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Home » Archive » 2012

TDK conference 2012

Effects of the orally applied butyrate on the hepatic cytochrome p450 enzymes in broiler chicken
Pleva Dániel - year 4
SzIU, Faculty of Veterinary Science, Department of Physiology and Biochemistry
Supervisor: Dr. Gábor Mátis

Abstract:

Butyrate, dietary supplemented and also produced by the anaerobic bacterial fermentation has variable influences on the function of different cell types. As an epigenetically active molecule, butyrate can inhibit the histone deacetylase enzyme, causing histone hyperacetylation in vitro and also in vivo. It may modify the trascription of certain genes, such as those of hepatic microsomal cytochrome P450 (CYP) enzymes of primary cultured hepatocytes. Alterations of CYP expression have an effect on the detoxification capacity of the liver, influencing also the biotransformation of xenobiotics. On the basis of these data we can hypothesise that butyrate may also have an impact on the activity of different CYP enzymes in vivo.

Two experimental animal studies were carried out with broiler chickens of the Ross 308 strain in the early post-hatch period. In the first trial, animals were fed with starter diet without or with sodium butyrate (1.5 g/kg feed) for 24 days. In our second experiment, broilers were treated once daily with orally administered bolus of butyrate following overnight starvation with two different doses (0.25 or 1.25 g/kg body weight per day) for five days (days 20-24). As a positive control, in order to validate the model, a group of chicks was treated by intracoelomal phenobarbital injection (80 mg/kg body weight) in both experiments.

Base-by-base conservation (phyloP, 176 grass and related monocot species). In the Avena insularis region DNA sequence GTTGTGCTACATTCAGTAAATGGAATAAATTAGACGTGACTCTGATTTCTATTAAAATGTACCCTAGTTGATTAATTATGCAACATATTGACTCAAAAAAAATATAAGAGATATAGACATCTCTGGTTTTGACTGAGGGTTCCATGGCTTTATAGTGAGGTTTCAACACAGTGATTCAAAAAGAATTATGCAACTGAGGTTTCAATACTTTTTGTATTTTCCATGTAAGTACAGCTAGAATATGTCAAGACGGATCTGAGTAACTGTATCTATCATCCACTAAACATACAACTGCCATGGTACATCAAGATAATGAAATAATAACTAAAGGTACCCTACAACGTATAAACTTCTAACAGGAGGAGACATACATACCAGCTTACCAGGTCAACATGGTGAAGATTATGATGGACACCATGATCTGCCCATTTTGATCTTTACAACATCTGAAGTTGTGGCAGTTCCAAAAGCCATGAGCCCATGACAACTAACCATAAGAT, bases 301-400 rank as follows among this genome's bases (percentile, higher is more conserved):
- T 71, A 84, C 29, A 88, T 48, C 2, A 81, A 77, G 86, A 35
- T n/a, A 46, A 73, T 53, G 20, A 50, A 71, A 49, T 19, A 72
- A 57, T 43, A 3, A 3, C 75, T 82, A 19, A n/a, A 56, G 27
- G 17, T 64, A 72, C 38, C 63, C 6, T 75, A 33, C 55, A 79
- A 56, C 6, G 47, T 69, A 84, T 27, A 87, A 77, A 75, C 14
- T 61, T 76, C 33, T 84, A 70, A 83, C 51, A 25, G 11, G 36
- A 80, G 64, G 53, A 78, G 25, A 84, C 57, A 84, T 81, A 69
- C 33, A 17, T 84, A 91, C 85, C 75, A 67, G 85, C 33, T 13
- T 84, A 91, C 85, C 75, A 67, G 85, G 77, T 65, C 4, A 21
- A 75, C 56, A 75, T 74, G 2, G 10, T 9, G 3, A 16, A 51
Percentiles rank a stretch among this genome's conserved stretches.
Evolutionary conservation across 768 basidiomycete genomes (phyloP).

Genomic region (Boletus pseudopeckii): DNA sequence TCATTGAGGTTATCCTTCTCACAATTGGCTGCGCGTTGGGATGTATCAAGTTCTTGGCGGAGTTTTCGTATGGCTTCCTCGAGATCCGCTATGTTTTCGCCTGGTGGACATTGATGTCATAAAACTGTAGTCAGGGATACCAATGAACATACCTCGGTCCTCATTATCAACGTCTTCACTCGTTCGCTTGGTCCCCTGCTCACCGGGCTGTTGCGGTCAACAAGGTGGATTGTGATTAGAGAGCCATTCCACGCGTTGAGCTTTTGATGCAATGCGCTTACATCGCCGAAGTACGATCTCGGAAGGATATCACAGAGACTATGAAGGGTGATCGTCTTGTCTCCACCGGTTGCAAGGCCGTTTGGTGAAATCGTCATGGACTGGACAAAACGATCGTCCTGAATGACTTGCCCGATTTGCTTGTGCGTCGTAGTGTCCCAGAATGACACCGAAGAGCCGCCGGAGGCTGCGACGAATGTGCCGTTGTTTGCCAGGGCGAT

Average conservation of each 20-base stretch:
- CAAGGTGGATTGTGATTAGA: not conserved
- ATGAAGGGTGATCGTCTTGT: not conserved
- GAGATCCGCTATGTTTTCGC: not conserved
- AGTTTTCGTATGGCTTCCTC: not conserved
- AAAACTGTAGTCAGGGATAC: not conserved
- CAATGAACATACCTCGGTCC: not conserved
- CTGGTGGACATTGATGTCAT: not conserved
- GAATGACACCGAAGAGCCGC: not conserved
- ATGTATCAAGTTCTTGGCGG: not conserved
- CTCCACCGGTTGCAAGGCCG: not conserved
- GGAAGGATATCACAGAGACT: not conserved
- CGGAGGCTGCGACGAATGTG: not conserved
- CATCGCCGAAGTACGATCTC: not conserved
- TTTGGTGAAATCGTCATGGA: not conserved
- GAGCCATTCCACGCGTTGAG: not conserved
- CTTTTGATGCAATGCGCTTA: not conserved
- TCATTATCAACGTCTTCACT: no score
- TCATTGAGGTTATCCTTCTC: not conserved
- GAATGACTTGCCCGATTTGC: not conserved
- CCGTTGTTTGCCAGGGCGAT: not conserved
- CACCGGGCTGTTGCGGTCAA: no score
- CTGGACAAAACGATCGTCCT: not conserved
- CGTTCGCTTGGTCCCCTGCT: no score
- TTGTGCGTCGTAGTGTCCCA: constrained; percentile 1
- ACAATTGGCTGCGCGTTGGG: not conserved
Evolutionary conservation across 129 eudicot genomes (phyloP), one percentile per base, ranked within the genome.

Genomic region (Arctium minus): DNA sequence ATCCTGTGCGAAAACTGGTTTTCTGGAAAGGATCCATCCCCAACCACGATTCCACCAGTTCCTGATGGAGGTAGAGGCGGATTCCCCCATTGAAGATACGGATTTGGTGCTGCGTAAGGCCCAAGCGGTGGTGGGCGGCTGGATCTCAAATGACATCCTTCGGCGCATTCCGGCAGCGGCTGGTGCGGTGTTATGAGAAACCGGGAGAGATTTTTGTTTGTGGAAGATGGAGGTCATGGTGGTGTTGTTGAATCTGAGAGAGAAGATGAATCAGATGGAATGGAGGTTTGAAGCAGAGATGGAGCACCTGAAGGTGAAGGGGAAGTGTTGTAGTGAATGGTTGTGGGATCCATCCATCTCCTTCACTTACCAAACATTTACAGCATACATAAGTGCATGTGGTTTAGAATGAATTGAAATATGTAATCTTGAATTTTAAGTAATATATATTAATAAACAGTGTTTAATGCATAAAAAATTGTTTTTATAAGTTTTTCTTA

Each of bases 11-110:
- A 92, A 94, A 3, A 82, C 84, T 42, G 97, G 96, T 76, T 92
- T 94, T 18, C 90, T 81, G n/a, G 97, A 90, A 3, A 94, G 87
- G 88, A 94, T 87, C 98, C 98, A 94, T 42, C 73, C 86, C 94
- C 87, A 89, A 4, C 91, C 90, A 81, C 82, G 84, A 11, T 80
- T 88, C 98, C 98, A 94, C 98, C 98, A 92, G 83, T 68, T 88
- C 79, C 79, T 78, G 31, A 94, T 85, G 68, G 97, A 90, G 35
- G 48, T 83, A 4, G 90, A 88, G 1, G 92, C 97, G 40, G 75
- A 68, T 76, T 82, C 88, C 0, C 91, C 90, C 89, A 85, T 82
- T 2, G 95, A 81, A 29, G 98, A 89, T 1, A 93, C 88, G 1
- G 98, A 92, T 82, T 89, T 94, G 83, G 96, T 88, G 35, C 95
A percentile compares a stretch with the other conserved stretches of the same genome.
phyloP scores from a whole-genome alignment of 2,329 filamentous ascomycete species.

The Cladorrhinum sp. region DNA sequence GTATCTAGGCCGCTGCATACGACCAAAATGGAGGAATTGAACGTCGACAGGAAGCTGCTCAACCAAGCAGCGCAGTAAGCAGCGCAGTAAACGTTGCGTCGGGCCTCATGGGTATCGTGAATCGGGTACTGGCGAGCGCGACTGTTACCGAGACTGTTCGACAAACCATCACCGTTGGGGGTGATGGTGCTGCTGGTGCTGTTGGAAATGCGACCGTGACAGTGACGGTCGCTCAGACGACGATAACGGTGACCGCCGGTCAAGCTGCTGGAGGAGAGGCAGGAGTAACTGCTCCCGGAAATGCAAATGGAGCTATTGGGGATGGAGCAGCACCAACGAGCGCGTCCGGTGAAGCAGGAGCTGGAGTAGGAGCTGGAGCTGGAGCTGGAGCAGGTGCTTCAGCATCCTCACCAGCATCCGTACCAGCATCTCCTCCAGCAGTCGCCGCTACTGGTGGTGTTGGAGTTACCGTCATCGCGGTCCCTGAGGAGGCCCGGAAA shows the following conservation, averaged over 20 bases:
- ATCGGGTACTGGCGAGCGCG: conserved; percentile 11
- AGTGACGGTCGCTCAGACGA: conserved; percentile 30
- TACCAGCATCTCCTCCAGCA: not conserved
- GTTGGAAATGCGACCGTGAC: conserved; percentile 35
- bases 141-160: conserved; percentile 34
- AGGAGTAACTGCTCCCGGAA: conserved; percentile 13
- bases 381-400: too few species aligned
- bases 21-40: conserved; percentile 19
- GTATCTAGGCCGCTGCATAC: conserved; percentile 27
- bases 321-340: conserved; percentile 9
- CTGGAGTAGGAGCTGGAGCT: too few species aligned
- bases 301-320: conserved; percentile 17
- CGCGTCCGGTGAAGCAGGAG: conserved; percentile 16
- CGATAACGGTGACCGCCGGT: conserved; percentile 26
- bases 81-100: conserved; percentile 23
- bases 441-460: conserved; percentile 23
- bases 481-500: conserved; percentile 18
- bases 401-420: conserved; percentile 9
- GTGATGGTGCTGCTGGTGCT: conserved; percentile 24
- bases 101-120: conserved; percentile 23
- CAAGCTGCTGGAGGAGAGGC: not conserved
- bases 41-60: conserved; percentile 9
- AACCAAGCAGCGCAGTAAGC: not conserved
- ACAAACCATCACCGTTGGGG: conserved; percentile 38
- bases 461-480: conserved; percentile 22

After slaughtering the animals on day 24, both studies were conducted on the same way. Livers were exsanguinated by chilled physiological saline solution and microsomal fractions were separated by differential centrifugation. The activity of CYP2H and CYP3A subfamilies, the most important enzymes involved in biotransformation in chicken, was detected by aminopyrine N-demethylation and aniline-hydroxylation assays from the microsomal suspensions, KM and Vmax values were also determined.

According to our results, butyrate did not cause any changes in the drug-metabolising activity of hepatic microsomal CYP2H and CYP3A enzymes, neither as a nutritional supplement nor in bolus. However, phenobarbital significantly increased the microsomal aminopyrine N-demethylation and aniline-hydroxylation activity of the liver.

We can conclude that the orally applied butyrate did not influence the activity of the examined CYP enzymes. These data indicate that the supplementation of the diet with butyrate probably may not have any pharmacokinetic interactions with simultaneously applied xenobiotics.



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